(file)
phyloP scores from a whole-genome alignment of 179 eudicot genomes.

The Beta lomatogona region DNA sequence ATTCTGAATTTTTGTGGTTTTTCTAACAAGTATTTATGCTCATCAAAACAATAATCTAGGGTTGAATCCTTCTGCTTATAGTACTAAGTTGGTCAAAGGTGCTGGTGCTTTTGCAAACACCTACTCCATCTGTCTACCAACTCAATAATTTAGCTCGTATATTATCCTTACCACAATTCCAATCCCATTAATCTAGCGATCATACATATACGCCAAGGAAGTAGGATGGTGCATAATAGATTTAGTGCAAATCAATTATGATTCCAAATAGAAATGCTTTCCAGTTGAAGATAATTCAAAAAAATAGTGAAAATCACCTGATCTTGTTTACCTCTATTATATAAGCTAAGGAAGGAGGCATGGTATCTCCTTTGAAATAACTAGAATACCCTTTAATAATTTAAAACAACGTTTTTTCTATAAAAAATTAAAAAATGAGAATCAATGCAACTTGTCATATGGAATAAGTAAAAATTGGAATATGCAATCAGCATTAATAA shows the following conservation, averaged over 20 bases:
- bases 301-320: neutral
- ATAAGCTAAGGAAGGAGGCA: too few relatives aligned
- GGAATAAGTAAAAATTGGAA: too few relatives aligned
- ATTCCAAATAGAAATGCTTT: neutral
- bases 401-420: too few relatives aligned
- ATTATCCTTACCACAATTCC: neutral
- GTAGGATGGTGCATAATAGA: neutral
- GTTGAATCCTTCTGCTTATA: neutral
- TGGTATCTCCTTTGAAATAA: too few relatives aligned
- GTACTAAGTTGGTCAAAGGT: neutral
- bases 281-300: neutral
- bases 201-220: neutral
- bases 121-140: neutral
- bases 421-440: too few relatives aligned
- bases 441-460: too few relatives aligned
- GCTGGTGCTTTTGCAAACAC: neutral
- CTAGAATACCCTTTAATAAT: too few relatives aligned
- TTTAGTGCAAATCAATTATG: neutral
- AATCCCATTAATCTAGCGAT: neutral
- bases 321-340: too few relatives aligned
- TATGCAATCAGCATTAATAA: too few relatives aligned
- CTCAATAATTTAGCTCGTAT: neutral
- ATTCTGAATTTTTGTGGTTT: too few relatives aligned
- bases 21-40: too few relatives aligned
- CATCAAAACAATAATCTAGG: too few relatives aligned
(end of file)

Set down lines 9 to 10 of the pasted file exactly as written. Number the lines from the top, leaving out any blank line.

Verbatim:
- GTAGGATGGTGCATAATAGA: neutral
- GTTGAATCCTTCTGCTTATA: neutral